Opiate addiction is a serious disease that strikes countless numbers of individuals each year. There is no such thing as a "typical" opiate addict, but one thing that all opiate addicts often have in common is that they have all struggled at one point with finding the best way to detox from this highly dangerous and addictive drug.
Opiates can be one of the most difficult drugs to detox from, in part because they are so inherently addictive. The body's reaction to withdrawal from opiates is often to experience symptoms that may include nausea, tremors, hallucinations, and fever.
This is why it is so important that a person who is ready to get sober from opiates choose the best means of detoxing. Here are a few different methods of detoxing.
Withdrawal With Medication
Because opiates can take such a powerful hold on a person's neurological system, it may be very helpful for a recovering addict to withdraw from opiates by using the help of medications that are designed to ease some of the discomfort associates with ceasing opiate use. These medications essentially simulate the effect of opiates on the brain. They target the brain's reward centers in the same way that opiates would, which diminishes and even may eliminate some of the most severe withdrawal symptoms associate with opiates.
These drugs are often the same drugs that are used to assist in the withdrawal from heroin, which is a drug that comes from the same source as opiates. These drugs include drugs like naltrexone.
It is important, however, to be aware of the dangers of using prescription drugs for withdrawal. It is possible to develop a dependency on these drugs, and it is also possible to overdose on said drugs, especially if they are not taken exactly as directed.
Assisted Withdrawal Without Medication
Another option for withdrawing from opiates is to undergo the process of ceasing use while under the care of a medical professional. When a person who is addicted to opiates enters a rehab facility, they must allow the opiates in their system to leave before they can begin the process of cultivating their sobriety.
Typically, a recovering addict will do so while under the supervision of a team of professionals, who can monitor their health and vital signs and administer medical and psychological assistance when necessary. Because the symptoms of opiate withdrawal are so severe, a recovering addict should always make sure they are under the care of professionals before attempting to detox.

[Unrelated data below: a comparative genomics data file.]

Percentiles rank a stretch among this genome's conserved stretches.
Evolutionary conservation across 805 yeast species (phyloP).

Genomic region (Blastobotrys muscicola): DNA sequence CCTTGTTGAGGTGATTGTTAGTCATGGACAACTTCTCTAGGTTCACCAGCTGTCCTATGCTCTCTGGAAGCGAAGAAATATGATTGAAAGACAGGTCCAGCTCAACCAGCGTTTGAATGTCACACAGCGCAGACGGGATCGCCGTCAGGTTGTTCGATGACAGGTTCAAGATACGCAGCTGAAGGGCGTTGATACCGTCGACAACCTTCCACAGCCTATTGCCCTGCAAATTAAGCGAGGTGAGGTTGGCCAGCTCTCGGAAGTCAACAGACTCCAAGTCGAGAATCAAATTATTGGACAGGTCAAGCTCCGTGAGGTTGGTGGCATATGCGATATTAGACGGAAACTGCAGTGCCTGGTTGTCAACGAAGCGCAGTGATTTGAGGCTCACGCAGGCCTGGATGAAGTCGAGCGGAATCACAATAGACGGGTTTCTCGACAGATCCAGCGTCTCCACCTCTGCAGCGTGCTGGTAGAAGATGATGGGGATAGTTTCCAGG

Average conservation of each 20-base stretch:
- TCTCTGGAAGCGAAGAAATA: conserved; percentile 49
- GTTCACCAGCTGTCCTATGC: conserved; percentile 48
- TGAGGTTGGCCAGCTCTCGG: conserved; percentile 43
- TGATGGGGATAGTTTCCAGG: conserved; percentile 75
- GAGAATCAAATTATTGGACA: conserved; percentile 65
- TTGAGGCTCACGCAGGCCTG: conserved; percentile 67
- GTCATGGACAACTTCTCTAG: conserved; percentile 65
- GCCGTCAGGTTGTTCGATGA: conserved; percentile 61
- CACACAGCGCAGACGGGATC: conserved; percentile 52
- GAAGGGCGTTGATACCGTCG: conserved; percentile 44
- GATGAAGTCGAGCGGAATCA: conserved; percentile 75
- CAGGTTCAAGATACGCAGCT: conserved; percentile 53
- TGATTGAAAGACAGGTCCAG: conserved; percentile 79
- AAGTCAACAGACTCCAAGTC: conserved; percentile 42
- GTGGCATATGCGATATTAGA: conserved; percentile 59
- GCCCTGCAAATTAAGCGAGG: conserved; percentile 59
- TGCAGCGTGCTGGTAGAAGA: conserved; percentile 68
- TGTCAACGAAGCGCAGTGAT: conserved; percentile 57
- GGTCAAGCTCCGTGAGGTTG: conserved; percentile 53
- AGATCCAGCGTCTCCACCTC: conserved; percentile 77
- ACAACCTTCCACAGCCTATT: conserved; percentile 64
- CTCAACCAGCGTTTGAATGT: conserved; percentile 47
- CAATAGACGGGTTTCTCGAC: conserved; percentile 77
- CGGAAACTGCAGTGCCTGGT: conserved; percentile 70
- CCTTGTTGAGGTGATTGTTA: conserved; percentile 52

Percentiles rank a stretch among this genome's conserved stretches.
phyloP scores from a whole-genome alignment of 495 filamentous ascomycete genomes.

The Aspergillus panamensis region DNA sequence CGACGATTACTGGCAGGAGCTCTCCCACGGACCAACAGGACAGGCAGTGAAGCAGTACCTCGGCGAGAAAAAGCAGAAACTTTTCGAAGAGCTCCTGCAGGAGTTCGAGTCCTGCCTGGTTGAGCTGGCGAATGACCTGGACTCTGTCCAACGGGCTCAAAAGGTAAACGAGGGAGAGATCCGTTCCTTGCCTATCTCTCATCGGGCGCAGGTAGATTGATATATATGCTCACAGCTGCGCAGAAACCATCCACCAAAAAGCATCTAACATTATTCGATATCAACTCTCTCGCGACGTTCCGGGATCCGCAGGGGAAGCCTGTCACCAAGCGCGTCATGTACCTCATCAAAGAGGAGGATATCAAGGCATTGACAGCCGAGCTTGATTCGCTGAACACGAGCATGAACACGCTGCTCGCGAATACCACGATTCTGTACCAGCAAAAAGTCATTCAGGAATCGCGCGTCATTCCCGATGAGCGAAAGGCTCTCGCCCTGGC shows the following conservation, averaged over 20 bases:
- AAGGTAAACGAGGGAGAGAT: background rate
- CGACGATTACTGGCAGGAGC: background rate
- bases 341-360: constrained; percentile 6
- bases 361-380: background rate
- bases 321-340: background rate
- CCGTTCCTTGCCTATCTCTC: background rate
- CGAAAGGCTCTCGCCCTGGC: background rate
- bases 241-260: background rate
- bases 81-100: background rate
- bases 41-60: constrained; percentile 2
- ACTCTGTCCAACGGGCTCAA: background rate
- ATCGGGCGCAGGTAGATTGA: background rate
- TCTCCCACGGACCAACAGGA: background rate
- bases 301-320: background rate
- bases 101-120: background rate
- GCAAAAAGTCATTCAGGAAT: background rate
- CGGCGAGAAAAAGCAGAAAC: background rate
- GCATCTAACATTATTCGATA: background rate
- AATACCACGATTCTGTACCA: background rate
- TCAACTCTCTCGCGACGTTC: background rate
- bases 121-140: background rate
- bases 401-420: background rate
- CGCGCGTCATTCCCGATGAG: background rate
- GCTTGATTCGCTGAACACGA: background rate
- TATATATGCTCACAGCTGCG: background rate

Rapid detox is a process that is hailed by some as a wonderful solution, while many other professionals warn that it carries with it serious risks in addition to the risks that are inherent to opiate withdrawal.
In rapid detox, a recovering addict is placed under general anesthesia and then administered the drugs that can simulate the use of opiates. Ideally, by doing this, a recovering addict is able to be asleep during the most unpleasant and difficult portion of their detox.
They can then wake up and continue the process of cultivating their sobriety. This procedure is risky, however, because going under general anesthesia carries with it a number of risks, and the drugs that are administered as part of the rapid detox process can complicate some of the side effects associated with general anesthesia.
The important thing for any person who is ready to get sober to remember is that the sooner they get help, the better their chances are for finding health and safety. Opiate addiction is a serious health problem that requires immediate and decisive action.